From there, Smith brings in friend Martin Harris to transcribe the messages on the plates. Harris' wife grows increasingly upset (jealous?) over her mister's obsession with the project, insisting he show her what he's been working so hard on. And then... a scandal is born! On the day that Emma, Joseph Smith's 1st wife, is giving birth to their first son (who sadly died the same day), Smith gets news that the 116 pages of transcribed text he and Harris had compiled so far ... had gone missing! Suspicion falls on Martin's wife. The friendship between Martin and Joseph takes a hit, Emma helps with some of the continuing transcription work until the new scribe, Oliver Cowdery, is brought in to take over.
I had thrown myself into the Book of Mormon many times, and it had thrown me right back out. First off, there was the problem of its style. Impatient outsiders always complain about it. But the style was a real problem. There were a number of phrases that Smith repeated and repeated, though as Mark Twain observed, " 'It came to pass' was his pet. If he had left that out, his Bible would have been only a pamphlet." ~~ Jane Barnes
It was funny to read of how Emma Smith sometimes had doubt over her husband's prophet gifts, as she knew him to be pretty much illiterate.
As Emma once said, "He could not pronounce the word Sariah," the name of a central Book of Mormon's patriarch's wife. Joseph was unsure of biblical history, yet wrote in detail of things and places he had never been. He once stopped the middle of translating to ask if Jerusalem had walls around it. When Emma, the better scholar, confirmed that had been the case, he breathed a sigh of relief. He'd already written the walls into the text. Could he have "been deceived"? Not according to his wife, who said, "Joseph Smith could neither write nor dictate a coherent and well-worded letter, let alone dictating a book like the Book of Mormon... It would have been improbable that a learned man could do this; and for one so ignorant and unlearned as he was, it was simply impossible."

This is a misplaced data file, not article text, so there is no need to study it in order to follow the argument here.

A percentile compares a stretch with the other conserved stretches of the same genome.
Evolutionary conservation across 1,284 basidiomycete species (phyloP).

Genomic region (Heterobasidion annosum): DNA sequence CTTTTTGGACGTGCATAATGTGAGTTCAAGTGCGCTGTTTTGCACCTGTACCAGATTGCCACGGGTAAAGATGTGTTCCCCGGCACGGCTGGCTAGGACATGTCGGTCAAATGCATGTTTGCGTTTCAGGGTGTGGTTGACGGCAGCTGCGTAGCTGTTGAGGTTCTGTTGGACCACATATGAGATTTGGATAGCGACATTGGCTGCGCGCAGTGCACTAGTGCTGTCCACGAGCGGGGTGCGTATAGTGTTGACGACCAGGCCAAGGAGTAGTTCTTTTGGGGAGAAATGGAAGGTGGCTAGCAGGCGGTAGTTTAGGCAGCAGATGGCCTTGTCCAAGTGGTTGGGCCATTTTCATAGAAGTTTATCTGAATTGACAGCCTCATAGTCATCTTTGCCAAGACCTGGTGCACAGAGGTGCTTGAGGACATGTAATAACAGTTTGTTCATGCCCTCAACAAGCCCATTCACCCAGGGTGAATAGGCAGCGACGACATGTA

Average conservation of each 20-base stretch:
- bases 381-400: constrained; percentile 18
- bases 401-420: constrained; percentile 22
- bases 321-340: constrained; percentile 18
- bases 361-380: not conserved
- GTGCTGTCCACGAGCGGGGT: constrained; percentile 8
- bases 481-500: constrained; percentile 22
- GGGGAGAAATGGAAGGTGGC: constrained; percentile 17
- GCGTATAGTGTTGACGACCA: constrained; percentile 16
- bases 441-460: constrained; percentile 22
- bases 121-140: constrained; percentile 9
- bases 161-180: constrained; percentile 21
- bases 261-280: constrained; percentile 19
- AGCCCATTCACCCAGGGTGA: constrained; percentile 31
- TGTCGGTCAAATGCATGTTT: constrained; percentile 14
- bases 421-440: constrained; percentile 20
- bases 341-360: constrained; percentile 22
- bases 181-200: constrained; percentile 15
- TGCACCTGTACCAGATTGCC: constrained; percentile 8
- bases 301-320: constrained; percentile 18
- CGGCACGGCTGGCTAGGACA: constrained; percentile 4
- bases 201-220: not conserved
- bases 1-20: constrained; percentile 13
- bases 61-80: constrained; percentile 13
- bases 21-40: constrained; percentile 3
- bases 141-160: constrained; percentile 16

She also sometimes questioned the actual existence of the plates, since Smith was SUPER secretive over who he allowed to see them. Whoever was doing the transcribing work for him would listen to his words through a curtained area and just write down whatever he said. According to Barnes' research, eleven people signed testimony swearing that they HAD seen the plates for themselves, but oddly, these statement were retracted, then followed by them denying ever making the retracted statements... whaaa? Just weird behavior all around.